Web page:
Before you jump into the trading arena, there are some types of forex orders you must be familiar with and have the ability to use these types of orders in your trading experience. In Forex, the term order refers to how you will instruct your broker to enter or exit a trade on your behalf. However, the days of calling your broker on the phone are over and now… you need to do everything on your own, including placing market orders in the forex market. That’s right, welcome to the modern world.
There are many different types of Forex orders, which traders use to manage and execute their trades. While these may vary between differentbrokers, there are some basic order types that all brokers accept.
These orders fall into two categories:
Market order: an order immediately executed for a price that your broker provides at that given moment. These include: buy and stop orders.
Pending order: an order to be executed at a later time at the price you specify. These include: buy limit and sell limit orders, buy stop, sell stop.
A market order is an order to buy or sell at the current price and is basically the most simple order to get instant market execution. For example, let’s say the bid price for the currency pair EUR/USD is currently at 1.1920 and the ask price is at 1.1922. If you wanted to buy EUR/USD at market price, then it would be sold to you at the price level of 1.1922.
Technically, on your trading platform, you would click buy and your trading platform would instantly execute a buy order at that (hopefully) exact price. It is important to note that depending on Forex market conditions, there may be a difference between the price you selected and the final price that is executed on your trading platform. This is known as slippage.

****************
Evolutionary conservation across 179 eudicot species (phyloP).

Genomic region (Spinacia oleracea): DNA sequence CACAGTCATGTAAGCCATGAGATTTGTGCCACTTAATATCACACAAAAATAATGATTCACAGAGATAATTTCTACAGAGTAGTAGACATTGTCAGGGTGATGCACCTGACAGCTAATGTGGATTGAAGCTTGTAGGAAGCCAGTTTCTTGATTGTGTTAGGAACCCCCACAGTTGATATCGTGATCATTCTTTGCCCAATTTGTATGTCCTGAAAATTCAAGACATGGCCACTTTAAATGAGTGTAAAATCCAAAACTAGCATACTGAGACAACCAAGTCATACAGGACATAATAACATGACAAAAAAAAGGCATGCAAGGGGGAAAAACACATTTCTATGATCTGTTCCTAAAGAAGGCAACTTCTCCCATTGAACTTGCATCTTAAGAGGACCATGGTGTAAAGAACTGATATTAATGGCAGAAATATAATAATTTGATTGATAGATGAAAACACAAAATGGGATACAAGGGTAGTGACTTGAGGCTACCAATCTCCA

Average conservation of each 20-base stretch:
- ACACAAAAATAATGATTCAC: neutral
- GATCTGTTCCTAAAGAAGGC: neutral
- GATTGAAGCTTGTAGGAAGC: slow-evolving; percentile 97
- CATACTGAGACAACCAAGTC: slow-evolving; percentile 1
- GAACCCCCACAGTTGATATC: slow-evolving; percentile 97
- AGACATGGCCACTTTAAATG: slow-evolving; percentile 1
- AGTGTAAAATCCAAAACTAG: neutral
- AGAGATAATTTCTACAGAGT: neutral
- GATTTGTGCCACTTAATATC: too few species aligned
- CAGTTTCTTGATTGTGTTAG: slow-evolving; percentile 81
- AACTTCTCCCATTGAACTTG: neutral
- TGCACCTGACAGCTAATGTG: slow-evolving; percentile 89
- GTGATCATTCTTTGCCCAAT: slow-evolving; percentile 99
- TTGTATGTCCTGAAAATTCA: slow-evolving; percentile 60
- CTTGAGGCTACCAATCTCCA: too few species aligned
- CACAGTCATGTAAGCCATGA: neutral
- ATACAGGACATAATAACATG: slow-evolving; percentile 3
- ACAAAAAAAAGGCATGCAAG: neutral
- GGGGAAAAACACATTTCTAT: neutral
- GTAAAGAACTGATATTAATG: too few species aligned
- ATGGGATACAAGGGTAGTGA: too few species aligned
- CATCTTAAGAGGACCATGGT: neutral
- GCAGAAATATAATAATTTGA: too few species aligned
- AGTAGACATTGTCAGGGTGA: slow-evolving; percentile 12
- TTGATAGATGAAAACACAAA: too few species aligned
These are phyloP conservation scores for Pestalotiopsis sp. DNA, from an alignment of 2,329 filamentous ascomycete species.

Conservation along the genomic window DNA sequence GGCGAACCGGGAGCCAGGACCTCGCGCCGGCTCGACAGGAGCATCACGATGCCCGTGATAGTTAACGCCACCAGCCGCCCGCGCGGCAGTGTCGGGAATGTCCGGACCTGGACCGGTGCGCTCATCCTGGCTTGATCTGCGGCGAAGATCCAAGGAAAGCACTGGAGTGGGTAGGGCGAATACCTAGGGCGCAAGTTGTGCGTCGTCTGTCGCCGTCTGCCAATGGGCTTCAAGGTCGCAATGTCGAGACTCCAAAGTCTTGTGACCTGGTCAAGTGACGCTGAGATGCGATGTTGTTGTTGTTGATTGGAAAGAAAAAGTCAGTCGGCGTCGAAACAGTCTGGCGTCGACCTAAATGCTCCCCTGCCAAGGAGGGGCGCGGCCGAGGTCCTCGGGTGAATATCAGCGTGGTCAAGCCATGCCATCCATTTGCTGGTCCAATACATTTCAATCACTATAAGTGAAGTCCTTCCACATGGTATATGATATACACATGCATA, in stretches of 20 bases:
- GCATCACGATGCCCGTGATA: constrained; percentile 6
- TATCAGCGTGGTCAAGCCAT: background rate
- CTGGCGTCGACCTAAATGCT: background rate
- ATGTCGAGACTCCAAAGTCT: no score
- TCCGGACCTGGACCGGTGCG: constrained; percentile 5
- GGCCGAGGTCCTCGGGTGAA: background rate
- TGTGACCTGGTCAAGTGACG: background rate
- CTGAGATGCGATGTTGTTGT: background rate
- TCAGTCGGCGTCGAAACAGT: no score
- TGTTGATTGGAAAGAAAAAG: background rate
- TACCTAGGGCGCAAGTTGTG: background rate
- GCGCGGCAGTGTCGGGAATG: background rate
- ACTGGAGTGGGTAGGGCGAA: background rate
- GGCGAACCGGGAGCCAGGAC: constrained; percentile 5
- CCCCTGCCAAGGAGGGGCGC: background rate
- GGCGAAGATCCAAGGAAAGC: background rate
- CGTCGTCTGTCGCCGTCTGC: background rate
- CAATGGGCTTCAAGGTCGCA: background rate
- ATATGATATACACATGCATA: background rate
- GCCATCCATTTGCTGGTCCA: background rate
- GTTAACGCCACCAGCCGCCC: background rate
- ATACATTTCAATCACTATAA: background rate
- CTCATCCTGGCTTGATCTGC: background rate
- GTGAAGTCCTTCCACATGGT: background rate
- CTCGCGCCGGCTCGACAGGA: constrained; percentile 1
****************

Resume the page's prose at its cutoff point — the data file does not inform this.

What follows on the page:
A limit order is an order to buy or sell if the market moves to your desired level at a specified limit price. Think of a limit price as a price guarantee. By setting a limit order, you are guaranteed that your order only gets executed at your limit price (or better).
You can place a “Buy Limit” order to buy at or below a specified price.
You can place a “Sell Limit” order to sell at a specified price or better.
Once the market reaches the limit price the order is triggered and executed at the limit price (or better). Limit orders work for you and can only be executed once the price becomes more favorable to you. The catch is that the market price may never reach your limit price so your order may never get executed.
Look at the image below. The blue dot symbolizes the current market price. The green line symbolizes your buy limit market order price.
For example, let’s say the EUR/USD is currently trading at 1.1950 (blue dot). But you want to go long and the EUR versus the US dollar if the market moves downward and the price reaches 1.1900 (red line).
This is where you’d set a buy limit order at 1.1900.
If the market price drops to 1.1900 and touches or goes below your chosen ‘Buy Limit Order’ price, your order will be automatically triggered. Essentially, you are trying to buy the asset at a cheaper price as you believe the 1.1900 is a crucial support level.
IMPORTANT: A limit order to BUY at a price below the current market price will be executed at a price equal to or less than the specified stop price.